A lot people complain about foreign humor, but this movie proves that comedy has a language that surpasses borders, politics and woe. If you want something funny, but clever not crude – give Good Bye, Lenin! a look.

A Movie. A Day. A Year. Day 19: Audition

Audition is the one movie that almost scared me away from Japanese women.


This is a classic of the horror genre and one of the few films that genuinely creep me out. When it comes to horror – zombies, ghosts and outlandish psycho killers don’t really do it for me unless there is some sort of jump scare (which there is in almost every film nowadays…dang it). The ones that really get under my skin, the ones that really affect me are the ones where the threat is not only conceivable, but practical, achievable and completely happen without any external, supernatural agency.

Summoning Satan? Nah. Really want to get to me…

kiri, kiri, kiri…

On this watch through, I was struck by a couple of things that I didn’t notice earlier. Frankly, I am hitting myself on the head that I missed them:

1) Asami always wore white. Here in the West, white is associated primarily with purity, and it makes sense. Asami always came off as someone who was innocent and pure. Not by virture of being closed off from the world, but by virtue of her trials and tribulations. After the accident that damaged her hips and took away her ability to dance, we can see that what was left has been tempered and made stronger.

I don’t think that this is the ultimate case.

In Japanese tradition, white is a funeral color. This is the equivalent of someone dressing goth in the West. She’s constantly in a state of mourning for what she lost, and it’s that grief that’s made her mad. She’s the Eastern equivalent of the widow who doesn’t move past the death of her husband. The men she goes after aren’t there to comfort her, provide for her or anything like that. They are the medium through which she expresses her pain.

2) Who was auditioning for who? We accept the beginning premise that Aoyama was auditioning women to find someone suitable to date (creepy enough on its own), but as the movie continues on, it’s Aoyama who ends up auditioning for Asami. She teases, tricks and torments and Aoyama keeps right on going. This is the bloody equivalent of the old auditioning story of getting up on the stage and after preparing a stirring monologue, being told “You’re bacon. Now sizzle.”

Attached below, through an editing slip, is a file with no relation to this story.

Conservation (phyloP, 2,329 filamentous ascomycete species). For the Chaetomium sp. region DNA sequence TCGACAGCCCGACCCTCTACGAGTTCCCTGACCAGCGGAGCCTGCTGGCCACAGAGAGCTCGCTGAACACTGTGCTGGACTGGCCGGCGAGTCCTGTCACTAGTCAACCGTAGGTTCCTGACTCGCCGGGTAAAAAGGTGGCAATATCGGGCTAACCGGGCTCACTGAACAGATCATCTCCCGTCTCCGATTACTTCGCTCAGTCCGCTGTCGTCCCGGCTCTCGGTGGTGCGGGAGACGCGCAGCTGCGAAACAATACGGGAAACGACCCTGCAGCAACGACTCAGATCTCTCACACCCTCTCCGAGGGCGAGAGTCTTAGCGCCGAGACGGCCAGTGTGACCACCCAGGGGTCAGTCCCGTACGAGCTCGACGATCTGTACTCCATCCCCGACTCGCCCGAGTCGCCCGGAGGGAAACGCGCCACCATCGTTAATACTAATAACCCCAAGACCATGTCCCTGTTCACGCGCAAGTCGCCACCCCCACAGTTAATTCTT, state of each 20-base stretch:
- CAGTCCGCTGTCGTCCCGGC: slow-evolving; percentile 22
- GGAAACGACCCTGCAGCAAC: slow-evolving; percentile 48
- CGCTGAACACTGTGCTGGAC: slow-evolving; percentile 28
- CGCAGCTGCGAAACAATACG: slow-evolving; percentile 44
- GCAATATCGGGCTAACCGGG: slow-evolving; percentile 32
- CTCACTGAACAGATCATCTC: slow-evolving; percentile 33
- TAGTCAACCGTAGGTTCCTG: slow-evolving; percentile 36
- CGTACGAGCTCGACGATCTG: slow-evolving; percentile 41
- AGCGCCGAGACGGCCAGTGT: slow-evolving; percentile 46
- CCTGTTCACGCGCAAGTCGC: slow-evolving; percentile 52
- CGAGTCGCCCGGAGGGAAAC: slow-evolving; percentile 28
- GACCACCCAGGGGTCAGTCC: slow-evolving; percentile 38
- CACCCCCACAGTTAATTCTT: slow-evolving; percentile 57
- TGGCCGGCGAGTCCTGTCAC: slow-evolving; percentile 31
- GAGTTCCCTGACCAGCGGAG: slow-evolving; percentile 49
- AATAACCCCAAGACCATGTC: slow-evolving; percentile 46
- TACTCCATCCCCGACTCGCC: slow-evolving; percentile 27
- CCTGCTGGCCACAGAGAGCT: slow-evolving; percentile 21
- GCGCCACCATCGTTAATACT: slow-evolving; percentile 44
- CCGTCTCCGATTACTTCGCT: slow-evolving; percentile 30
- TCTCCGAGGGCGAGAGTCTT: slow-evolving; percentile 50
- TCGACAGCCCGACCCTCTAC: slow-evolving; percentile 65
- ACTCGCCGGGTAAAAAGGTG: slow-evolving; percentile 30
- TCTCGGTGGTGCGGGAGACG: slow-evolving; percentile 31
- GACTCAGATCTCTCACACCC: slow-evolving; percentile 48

Takashi Miike is one of my favorite directors. His use of subtle time jumps keeps the audience off balance, and letting us get a feel for Aoyama’s confusion and distress over falling into this woman’s clutches. Of all the horror films I’ve seen, this movie and Misery are the two best and the most startling to me. If you are a fan of horror in general, and J-Horror specifically – this needs to be in your collection. It’s well worth the watch…although I wouldn’t hit sites like cherryblossoms.com after watching this.

A Movie. A Day. A Year. Day 18: Hancock

Before Marvel really geared up and DC stumbled out of the gate, there was Hancock – the superhero movie we didn’t know we needed. It faded quickly in obscurity because it wasn’t the typical Will Smith family friendly sort of fare. Crude and violent, this is more the style of Garth Ennis than Stan Lee.

Hancock is a superhero with that’s called F.I.S.S. (courtesy of Aaron Williams) – Flight, Invulnerability, Speed, Strength. The basic package of superheroes. He also comes with abysmal P.R., alcoholism and a bad attitude. While he’s not as bad as The Plutonian from Irredeemable, he’s certainly no DC Comics mainstay.

The real treat to this movie is that it takes a somewhat realistic look at the notion of “what society giveth, society taketh away”. Cancel Culture is older than you think. While Hancock’s struggle to improve himself is fun to watch, it should also point out that sometimes we lend our always-on, celebrity litmus test too much credence. However, I think this one theme is lost in the mythology of the movie, but it’s fine. The overall message of anyone can be redeemed if they work hard enough. Sadly, even this message might get missed in the face of Hancock’s initial crudity.

I would have liked to seen this movie expanded upon. The mythology is nice, and makes sense when fully explained. The writing is good from Vince Gilligan (Lloyd C. Bird alum!) and Vincent Ngo. The direction and camera work are a little shaky, but its a lot better than other films I’ve seen from the same year. It made the budget back and actually earned a profit, but the critical and moviegoer panning didn’t help to get this a sequel.

Much like a lot of films I own, this one is a good movie to turn your brain off to and just laugh. There are some redeeming messages, but not regarding them doesn’t take away from the enjoyment. Give it a whirl.

A Movie. A Day. A Year. Day 17: Dodgeball

There are a lot of movies that I wished I had seen at the theater. Dodgeball is one of them. I’m a horrible procrastinator. I’ll see an advertisement for a movie and I’ll think ‘I should see that’ and that’s the last of that thought. I was raised in the ‘70s, when a movie chain would hold on to a movie for two or more seasons to wring every last penny out of it. So, when a movie that is a hit comes out, I fall back into the mentality of ‘it’s going to be there for a while, I’m not going to stress out over it’.